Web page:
However, the finalized amount you’ve earned will be calculated and reflected in your balance no later than the 12th of the following month, so in the above example, you would at least know what to expect to be paid by April 12.

If your earnings don’t meet the threshold for a payment to be issued, they will roll over to the following month.

Check out our step-by-step guide to growing your YouTube channel’s subscribers and views

What is the threshold for payment on YouTube?

The minimum amount of earnings required for payment varies per country. In the U.S., it’s $100. For those outside of the U.S., you can check out the threshold for your country here.

Where can I see my YouTube earnings?

Currently, creators can view their YouTube earnings by signing into AdSense, selecting “Payments” from the menu, and navigating to “Payments info.” There, you will find the information for your YouTube payments, as well as any other accounts you may have set up with AdSense.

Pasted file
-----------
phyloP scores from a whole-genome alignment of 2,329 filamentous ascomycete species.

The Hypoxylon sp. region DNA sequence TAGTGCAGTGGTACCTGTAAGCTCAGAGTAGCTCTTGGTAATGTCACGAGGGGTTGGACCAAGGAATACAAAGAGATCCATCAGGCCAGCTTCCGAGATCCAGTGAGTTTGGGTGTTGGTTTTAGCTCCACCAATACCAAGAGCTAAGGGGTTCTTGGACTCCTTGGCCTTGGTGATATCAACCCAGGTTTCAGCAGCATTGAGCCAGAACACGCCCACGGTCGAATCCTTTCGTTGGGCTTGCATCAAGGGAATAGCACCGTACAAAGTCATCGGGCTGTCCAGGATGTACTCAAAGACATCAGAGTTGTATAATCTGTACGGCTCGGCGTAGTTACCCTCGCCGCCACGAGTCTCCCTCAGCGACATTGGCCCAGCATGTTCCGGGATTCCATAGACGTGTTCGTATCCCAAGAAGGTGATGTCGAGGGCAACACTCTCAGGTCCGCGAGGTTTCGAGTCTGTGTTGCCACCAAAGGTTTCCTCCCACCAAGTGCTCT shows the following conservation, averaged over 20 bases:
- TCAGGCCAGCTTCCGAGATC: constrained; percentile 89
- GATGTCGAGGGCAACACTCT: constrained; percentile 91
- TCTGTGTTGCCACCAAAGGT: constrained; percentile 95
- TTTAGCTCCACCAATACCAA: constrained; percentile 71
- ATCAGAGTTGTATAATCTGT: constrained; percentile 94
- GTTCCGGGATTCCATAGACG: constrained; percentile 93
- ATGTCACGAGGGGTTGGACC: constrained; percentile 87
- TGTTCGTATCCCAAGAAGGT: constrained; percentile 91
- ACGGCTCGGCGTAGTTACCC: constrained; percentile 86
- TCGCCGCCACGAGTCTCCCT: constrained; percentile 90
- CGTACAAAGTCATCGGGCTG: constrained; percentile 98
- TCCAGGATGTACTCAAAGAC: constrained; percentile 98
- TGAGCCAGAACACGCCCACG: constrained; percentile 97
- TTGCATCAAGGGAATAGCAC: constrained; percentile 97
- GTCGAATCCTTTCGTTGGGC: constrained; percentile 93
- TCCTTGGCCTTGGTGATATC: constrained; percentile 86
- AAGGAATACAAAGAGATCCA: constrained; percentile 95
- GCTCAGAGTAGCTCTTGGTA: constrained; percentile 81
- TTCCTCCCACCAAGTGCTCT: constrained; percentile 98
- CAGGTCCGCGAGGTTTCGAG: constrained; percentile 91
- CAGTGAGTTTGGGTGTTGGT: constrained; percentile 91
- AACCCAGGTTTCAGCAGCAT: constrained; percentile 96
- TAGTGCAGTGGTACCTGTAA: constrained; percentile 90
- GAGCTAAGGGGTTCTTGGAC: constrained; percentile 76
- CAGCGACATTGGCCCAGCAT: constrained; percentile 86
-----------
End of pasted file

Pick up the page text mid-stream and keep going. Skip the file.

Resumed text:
In November 2023, YouTube announced that they are testing out the ability for creators to view all their payment information in YouTube Studio rather than having to go directly to AdSense. According to their post, this will include easily tracking the progress you’ve made until you meet the threshold for another payout, the ability to view payouts you’ve received over the past 12 months, and confirmation when your most recent payout has been sent.

The program will initially be available to creators who only use AdSense for a single YouTube channel, and who are paid in U.S. currency, although that is expected to change in the future.

Does YouTube withhold taxes?

All creators are required to submit tax information, but U.S.-based creators generally will not have taxes withheld by YouTube. However, for non-U.S. creators, if your channel has viewers in the U.S. unless you are eligible to claim tax treaty benefits, Google may withhold taxes on that portion of your income. This includes revenue earned from ad views, YouTube Premium, Super Chat, Super Stickers, and Channel Memberships. To learn more about monetizing your YouTube account—through the YouTube Partner Program or other, less direct ways—check out our guide to best practices for revenue generation on YouTube.